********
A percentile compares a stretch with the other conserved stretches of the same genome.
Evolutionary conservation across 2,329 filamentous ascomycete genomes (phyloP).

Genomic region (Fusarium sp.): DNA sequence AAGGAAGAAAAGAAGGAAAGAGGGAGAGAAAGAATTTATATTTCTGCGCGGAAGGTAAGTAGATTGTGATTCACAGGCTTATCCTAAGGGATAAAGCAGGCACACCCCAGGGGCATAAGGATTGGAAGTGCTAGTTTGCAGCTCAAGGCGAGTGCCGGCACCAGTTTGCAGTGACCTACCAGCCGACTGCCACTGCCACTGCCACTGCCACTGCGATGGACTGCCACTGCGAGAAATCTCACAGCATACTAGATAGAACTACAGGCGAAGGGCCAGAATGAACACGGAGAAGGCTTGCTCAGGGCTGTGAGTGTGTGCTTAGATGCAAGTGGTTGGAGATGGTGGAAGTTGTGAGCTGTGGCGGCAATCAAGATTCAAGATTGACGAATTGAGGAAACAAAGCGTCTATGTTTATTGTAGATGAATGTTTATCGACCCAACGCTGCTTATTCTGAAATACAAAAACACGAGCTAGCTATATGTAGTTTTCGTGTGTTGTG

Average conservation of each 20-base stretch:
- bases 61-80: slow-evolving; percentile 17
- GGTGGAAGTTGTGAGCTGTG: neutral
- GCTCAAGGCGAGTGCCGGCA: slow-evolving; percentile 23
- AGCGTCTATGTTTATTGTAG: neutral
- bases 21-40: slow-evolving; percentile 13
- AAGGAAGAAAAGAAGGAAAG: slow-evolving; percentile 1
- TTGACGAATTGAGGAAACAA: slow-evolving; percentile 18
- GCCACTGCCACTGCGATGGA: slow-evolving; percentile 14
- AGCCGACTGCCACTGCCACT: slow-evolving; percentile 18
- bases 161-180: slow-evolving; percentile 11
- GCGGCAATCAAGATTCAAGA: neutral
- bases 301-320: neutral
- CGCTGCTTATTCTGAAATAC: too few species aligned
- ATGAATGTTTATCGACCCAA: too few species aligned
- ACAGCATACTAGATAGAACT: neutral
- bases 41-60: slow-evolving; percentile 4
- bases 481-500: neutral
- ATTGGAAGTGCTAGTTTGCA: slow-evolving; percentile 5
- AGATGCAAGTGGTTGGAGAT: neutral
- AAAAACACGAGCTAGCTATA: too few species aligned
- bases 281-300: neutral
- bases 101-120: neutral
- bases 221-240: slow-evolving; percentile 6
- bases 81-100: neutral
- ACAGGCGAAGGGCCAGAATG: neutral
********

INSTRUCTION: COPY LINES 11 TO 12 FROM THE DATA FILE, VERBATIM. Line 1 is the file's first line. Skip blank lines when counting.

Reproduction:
- TTGACGAATTGAGGAAACAA: slow-evolving; percentile 18
- GCCACTGCCACTGCGATGGA: slow-evolving; percentile 14